Calgary Herald - - WORLD -

French Pres­i­dent Em­manuel Macron has signed a sweep­ing coun­tert­er­ror­ism law that re­places a two-year-old state of emer­gency and is meant to give po­lice more tools to fight vi­o­lent ex­trem­ism.

The bill was adopted by a large ma­jor­ity at par­lia­ment ear­lier this month.

Macron said it will take ef­fect Tues­day, just in time to re­place the state of emer­gency that ex­pires Wed­nes­day. The law gives en­force­ment agen­cies greater author­ity to con­duct searches, to close re­li­gious fa­cil­i­ties and to re­strict the move­ments of peo­ple sus­pected of ex­trem­ist ties.

Macron, pic­tured, stressed the law will al­low au­thor­i­ties to es­tab­lish ar­eas with ex­tra se­cu­rity mea­sures, such as dur­ing Christ­mas mar­kets.

The state of emer­gency was first im­posed in Novem­ber 2015 af­ter the Paris ter­ror at­tacks that killed 130 peo­ple. It has been ex­tended six times since then.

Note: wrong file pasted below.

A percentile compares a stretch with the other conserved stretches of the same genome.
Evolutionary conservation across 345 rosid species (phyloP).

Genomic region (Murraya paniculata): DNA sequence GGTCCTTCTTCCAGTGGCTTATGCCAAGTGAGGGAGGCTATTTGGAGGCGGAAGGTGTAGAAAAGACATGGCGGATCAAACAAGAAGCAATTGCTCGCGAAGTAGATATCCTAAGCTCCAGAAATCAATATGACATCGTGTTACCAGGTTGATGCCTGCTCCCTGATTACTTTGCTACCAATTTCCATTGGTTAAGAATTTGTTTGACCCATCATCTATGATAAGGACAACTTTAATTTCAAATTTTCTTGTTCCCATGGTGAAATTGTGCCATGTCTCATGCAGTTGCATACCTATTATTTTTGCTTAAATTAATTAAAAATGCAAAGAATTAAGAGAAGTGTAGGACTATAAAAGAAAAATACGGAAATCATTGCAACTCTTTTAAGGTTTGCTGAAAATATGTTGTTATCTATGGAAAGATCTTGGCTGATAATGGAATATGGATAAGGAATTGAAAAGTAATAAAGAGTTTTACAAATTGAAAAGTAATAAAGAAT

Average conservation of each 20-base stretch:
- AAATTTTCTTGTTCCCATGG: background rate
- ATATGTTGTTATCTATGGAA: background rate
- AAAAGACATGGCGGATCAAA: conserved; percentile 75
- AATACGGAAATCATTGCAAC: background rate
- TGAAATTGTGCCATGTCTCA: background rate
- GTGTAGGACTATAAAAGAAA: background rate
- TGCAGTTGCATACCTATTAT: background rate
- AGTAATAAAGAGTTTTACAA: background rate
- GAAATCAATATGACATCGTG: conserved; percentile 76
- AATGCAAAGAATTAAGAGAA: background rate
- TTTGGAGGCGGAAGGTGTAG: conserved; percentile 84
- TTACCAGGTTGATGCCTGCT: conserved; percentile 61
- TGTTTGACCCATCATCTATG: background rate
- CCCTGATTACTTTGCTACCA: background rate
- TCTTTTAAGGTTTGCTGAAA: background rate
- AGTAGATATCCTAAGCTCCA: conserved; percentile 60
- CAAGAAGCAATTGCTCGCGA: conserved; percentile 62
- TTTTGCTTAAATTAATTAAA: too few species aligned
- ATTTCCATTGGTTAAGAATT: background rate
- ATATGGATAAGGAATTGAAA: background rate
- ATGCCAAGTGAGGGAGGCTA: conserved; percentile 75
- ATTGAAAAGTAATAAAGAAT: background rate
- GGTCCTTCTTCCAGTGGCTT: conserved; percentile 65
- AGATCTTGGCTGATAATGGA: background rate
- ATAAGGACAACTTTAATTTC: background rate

The new law al­lows au­thor­i­ties to main­tain such mea­sures un­der cer­tain con­di­tions, in­clud­ing a judge’s per­mis­sion, af­ter law­mak­ers made amend­ments to re­spond to crit­i­cism that the orig­i­nal bill would in­fringe on in­di­vid­ual lib­er­ties.

The new law also al­lows po­lice to ex­tend iden­tity ver­i­fi­ca­tion at bor­der cross­ings up to 10 kilo­me­tres around air­ports and train sta­tions.

Hu­man rights groups have crit­i­cized the bill as es­tab­lish­ing a per­ma­nent state of emer­gency that could harm cit­i­zens’ rights to lib­erty, se­cu­rity, free­dom of as­sem­bly and free­dom of re­li­gion.

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